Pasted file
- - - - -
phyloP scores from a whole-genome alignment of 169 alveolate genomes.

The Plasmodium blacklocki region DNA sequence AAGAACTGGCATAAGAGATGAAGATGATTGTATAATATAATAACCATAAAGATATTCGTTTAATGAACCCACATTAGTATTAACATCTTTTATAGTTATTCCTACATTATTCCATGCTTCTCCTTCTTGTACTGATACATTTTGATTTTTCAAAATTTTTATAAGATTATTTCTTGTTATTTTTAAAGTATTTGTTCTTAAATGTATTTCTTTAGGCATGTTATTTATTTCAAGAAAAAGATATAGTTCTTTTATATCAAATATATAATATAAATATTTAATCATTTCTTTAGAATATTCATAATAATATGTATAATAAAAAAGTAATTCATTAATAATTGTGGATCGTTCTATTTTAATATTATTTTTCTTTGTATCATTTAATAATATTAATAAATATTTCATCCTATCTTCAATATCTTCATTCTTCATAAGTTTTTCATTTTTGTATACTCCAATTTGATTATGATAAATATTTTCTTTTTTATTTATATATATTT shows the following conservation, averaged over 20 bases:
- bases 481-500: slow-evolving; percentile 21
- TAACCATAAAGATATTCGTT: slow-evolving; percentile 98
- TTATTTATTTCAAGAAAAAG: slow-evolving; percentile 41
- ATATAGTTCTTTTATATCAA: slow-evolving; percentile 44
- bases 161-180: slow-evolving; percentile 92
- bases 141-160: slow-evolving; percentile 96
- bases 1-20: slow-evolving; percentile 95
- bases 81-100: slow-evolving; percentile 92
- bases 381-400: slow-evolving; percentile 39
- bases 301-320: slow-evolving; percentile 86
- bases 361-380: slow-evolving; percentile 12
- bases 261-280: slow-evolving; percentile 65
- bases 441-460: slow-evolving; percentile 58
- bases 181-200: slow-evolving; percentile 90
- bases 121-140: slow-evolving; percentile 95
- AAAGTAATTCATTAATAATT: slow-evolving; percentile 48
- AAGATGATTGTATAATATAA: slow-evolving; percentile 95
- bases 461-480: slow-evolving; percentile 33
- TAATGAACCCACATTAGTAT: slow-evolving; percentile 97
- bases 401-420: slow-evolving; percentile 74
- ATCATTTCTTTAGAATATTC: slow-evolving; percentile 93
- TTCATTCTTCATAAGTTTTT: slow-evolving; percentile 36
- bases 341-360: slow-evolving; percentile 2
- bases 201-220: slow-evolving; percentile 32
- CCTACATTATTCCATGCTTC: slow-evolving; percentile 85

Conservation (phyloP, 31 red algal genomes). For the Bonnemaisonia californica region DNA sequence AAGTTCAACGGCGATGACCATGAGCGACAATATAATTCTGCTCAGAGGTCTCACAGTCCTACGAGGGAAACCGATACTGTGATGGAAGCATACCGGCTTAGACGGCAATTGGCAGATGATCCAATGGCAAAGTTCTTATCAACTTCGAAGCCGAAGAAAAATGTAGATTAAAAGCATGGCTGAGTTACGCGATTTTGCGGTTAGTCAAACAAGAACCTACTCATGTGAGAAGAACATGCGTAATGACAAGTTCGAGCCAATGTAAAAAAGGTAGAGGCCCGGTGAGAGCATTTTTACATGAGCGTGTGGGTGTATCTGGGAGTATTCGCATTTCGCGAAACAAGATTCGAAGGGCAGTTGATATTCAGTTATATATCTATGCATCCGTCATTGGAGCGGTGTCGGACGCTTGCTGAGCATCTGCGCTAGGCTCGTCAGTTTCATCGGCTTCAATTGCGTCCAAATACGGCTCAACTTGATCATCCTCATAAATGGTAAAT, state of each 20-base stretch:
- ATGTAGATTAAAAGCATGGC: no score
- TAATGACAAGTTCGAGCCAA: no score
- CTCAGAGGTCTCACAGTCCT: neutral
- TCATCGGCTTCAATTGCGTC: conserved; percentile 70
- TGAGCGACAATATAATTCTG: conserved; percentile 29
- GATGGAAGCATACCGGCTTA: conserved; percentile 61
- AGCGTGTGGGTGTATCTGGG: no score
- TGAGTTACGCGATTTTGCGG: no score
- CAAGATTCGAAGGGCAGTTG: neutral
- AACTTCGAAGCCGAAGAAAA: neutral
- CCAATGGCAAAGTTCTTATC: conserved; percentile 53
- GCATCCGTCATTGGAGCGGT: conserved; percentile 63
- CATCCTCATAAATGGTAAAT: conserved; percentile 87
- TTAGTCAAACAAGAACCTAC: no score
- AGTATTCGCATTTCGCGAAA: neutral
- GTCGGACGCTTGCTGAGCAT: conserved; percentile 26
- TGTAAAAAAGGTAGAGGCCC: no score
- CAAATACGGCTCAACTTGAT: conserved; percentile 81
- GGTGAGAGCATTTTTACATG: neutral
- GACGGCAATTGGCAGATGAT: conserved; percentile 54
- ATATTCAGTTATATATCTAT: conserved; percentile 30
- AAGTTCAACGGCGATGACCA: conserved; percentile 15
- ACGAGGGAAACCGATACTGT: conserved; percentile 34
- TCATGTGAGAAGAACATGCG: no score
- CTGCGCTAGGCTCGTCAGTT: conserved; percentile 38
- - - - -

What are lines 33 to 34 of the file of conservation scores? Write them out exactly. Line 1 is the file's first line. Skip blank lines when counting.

- TGAGCGACAATATAATTCTG: conserved; percentile 29
- GATGGAAGCATACCGGCTTA: conserved; percentile 61